On the bus ride to the hotel, each student from Ramaz sat with a Moldovan teen, and as we conversed, I noticed just how many similarities I share with these teenagers. I asked questions about Moldova, being Jewish in Moldova and they asked me about America. We realized that we share the same taste in music, enjoy the same television shows and struggle with the same subjects at school. By the time we said goodnight to the Moldovans, I was looking forward to talking to them the next day and meeting other teens.
An obvious difference between Moldova and America, is the economic situation. Without financial opportunities, about 106 people leave Moldova daily in search of a more secure future. Many travel to Russia and other countries in Europe, to send money back to family in Moldova. The situation is so desperate, that parents leave their children to find work across borders. Our visiting group from America was invited to the home of 18-year old Alexander, who lives alone with his 16-year old sister, Tatiana. Alexander and Tatiana lost their father, and soon after, their mother moved to Moscow in search of a job. Alexander has been living with and caring for his sister, and together, they share the work needed to maintain their rural home. The two live in a deeper state of poverty than their urban counterparts in Kishinev. Without running water, they must draw water from a the well outside their home. Alexander built an outhouse himself, as there is no bathroom in their one bedroom house.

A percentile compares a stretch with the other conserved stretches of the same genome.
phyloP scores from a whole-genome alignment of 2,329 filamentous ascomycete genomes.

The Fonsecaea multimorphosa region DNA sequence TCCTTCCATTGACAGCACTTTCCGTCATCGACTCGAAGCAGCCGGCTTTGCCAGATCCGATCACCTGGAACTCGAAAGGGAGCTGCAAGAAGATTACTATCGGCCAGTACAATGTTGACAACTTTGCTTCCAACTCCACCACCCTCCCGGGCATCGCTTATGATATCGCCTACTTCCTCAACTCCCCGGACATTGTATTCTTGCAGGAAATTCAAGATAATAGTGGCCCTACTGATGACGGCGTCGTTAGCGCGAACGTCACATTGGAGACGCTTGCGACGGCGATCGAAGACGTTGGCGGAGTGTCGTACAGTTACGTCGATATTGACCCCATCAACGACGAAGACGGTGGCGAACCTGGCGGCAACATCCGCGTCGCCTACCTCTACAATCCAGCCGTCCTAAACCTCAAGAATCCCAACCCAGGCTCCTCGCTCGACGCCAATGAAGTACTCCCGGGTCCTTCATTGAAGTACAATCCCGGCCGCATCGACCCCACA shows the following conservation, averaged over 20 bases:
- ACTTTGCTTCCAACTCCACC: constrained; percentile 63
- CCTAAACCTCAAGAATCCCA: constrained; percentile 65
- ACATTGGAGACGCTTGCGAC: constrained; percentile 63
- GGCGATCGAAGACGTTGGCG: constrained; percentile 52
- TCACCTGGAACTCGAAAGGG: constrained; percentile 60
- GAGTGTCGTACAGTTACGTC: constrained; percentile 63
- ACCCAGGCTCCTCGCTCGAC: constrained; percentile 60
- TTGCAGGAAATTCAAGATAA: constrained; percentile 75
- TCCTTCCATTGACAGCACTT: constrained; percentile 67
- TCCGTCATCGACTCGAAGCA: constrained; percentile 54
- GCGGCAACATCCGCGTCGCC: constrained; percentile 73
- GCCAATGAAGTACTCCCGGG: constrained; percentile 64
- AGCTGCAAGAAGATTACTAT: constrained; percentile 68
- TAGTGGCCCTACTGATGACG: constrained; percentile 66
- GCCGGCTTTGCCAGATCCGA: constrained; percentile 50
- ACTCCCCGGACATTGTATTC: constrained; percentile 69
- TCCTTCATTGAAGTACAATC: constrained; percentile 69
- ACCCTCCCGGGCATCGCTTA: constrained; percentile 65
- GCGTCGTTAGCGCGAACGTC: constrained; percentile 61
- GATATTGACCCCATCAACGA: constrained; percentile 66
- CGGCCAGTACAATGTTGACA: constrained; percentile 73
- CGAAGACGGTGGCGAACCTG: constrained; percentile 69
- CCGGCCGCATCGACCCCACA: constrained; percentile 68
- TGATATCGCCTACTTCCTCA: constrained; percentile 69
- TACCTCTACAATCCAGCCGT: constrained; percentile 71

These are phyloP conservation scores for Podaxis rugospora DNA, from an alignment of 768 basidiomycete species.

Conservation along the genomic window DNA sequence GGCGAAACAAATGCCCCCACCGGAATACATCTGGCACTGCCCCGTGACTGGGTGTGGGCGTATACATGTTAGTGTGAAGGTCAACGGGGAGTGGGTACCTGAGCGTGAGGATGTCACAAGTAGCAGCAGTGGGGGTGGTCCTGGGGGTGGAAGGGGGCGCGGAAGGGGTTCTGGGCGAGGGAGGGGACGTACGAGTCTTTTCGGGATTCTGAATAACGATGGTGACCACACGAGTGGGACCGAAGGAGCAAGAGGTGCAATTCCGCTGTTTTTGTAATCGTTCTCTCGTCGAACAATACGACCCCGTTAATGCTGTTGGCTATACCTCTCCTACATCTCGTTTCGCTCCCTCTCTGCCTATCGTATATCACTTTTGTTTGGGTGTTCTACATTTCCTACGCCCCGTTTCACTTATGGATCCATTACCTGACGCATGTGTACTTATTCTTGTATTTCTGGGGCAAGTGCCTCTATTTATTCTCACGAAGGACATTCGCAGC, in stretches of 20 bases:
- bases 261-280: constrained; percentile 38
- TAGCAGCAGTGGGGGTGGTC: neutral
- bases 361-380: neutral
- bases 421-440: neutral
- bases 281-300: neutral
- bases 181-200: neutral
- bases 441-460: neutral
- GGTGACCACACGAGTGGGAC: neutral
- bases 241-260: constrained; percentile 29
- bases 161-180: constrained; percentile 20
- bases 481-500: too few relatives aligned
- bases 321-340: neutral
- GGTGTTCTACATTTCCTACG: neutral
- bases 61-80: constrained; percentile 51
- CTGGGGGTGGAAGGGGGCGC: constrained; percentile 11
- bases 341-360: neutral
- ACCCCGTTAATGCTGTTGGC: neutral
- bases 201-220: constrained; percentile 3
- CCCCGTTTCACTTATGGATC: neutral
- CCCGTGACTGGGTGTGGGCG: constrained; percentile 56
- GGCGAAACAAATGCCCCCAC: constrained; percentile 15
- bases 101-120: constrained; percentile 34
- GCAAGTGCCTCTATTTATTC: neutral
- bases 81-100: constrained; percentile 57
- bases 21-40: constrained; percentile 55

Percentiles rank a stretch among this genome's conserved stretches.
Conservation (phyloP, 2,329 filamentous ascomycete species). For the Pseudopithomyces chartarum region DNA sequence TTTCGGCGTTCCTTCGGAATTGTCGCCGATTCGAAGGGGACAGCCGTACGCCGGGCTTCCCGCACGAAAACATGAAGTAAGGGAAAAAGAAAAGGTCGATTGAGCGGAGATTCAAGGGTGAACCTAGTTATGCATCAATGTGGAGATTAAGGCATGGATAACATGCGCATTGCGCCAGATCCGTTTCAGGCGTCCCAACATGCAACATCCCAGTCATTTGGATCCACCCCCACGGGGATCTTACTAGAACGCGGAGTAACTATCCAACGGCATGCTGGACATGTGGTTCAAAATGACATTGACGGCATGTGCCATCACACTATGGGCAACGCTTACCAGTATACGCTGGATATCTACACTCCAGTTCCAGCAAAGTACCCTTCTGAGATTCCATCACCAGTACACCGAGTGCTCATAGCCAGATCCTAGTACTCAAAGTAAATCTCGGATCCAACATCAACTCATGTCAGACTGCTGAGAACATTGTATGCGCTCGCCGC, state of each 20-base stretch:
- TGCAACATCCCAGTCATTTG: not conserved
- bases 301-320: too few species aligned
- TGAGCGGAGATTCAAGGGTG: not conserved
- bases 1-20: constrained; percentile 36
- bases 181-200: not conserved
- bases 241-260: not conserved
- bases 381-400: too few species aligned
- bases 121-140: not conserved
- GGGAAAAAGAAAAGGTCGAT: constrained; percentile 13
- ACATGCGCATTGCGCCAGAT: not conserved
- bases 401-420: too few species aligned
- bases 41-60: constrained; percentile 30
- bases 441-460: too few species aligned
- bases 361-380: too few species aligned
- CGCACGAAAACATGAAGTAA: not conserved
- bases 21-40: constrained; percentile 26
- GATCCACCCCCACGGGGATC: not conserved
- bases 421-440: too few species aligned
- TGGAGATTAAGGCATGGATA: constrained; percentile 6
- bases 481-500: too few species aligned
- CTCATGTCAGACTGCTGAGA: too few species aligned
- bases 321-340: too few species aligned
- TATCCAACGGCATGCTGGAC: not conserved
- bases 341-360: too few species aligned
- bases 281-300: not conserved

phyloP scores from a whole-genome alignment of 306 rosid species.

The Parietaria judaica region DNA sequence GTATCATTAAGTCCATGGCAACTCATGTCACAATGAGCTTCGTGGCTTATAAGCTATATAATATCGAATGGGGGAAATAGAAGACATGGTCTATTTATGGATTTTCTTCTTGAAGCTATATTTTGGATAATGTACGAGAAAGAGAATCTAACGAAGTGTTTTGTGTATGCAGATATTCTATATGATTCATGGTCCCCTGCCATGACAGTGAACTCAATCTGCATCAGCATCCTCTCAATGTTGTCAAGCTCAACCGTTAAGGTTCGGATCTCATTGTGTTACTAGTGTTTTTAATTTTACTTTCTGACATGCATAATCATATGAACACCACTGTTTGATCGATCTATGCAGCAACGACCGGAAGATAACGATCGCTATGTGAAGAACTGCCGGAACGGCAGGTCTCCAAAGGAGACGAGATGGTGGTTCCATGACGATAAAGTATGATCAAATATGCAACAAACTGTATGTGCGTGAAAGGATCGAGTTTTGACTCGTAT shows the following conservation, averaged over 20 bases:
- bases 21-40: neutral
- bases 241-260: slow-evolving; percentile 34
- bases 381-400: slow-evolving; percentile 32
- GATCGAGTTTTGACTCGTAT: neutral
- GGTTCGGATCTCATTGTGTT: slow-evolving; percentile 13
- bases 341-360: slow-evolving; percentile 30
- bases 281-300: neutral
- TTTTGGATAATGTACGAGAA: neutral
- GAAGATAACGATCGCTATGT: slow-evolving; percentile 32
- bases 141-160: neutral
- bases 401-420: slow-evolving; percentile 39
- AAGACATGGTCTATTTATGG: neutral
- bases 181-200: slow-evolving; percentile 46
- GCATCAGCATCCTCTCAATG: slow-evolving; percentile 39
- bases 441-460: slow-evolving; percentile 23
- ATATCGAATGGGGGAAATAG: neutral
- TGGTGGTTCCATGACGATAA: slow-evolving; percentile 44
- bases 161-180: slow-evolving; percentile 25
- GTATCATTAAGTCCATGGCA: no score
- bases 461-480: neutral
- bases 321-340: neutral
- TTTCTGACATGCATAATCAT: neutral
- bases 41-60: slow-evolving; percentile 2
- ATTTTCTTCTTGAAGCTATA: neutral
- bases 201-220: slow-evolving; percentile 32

The JDC also, quite literally, “puts roofs over people’s heads.” Recently, Alexander’s roof collapsed, and the JDC restored it. I was shocked that even in 2019, people must live in conditions such as these. Yet, Alexander and Tatiana do not despair, and manage to enjoy day to day life in the community. It is inspiring to meet people who materially, have so little, yet continue to remain happy and optimistic for the future. Alexander told us that over the years, he and his sister learned many recipes for desserts, and now he knows how to bake cakes and cookies. The simple pleasure that he gains from baking, made me realize that people do not need a lot to be truly happy, it is what you do with what you have, that can determine your attitude.